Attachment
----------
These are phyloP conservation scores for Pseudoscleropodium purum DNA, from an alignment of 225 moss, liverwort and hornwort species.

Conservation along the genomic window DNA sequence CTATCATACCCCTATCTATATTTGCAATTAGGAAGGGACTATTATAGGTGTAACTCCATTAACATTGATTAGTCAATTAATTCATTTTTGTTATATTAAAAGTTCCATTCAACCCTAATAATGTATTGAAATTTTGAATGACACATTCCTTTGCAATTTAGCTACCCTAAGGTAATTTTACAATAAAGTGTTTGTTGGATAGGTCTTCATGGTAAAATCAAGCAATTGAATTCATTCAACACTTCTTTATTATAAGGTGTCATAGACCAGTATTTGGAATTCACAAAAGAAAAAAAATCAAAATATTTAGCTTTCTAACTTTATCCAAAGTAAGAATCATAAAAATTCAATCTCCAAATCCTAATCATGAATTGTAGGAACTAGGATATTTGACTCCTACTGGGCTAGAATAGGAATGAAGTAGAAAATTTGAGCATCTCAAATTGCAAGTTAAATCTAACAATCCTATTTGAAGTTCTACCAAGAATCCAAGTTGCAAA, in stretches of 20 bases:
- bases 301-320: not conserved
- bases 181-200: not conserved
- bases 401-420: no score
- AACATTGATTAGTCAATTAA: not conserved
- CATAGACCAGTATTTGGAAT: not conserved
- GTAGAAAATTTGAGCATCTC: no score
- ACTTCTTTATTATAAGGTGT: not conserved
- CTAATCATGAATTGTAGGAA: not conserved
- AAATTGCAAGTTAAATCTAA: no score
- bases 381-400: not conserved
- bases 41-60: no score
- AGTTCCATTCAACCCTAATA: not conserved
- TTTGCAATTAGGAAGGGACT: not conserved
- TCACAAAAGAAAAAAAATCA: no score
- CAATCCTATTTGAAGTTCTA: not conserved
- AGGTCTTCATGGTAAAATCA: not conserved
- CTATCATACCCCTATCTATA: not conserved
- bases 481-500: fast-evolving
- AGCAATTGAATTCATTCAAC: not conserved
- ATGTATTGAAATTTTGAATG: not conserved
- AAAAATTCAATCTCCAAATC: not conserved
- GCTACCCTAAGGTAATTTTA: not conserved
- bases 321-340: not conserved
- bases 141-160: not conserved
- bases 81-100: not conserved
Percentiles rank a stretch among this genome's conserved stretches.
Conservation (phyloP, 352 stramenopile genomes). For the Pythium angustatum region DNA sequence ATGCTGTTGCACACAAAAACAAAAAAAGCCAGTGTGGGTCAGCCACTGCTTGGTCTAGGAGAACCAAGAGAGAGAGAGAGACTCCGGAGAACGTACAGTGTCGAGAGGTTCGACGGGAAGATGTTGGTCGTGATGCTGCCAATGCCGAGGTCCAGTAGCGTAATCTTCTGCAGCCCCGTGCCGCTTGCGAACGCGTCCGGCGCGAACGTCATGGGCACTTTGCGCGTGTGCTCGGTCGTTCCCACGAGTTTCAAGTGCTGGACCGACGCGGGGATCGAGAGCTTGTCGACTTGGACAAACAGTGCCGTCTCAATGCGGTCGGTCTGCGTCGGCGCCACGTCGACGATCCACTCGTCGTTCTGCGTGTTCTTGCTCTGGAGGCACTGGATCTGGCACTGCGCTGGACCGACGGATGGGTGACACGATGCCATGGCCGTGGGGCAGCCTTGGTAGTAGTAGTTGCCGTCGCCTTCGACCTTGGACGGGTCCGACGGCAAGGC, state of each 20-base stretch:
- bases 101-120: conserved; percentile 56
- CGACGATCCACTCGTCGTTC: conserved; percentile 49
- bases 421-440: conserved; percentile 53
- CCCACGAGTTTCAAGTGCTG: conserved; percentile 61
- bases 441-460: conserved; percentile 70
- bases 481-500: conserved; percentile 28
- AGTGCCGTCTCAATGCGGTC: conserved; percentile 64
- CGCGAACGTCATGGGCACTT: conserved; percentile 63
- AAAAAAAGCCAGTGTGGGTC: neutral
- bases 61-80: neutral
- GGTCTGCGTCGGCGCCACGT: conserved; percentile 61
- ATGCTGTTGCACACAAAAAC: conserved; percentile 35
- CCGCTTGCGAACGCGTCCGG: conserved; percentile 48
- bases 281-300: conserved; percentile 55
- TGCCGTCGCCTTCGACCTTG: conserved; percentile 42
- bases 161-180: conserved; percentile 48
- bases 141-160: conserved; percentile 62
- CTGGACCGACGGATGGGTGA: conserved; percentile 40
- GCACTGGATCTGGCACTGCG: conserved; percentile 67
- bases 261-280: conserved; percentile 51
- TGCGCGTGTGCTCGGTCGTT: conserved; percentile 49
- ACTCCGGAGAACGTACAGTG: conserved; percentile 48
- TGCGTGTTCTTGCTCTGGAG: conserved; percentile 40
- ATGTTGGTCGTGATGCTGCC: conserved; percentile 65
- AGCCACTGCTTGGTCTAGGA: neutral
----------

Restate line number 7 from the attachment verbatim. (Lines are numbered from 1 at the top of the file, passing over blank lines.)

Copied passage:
- CATAGACCAGTATTTGGAAT: not conserved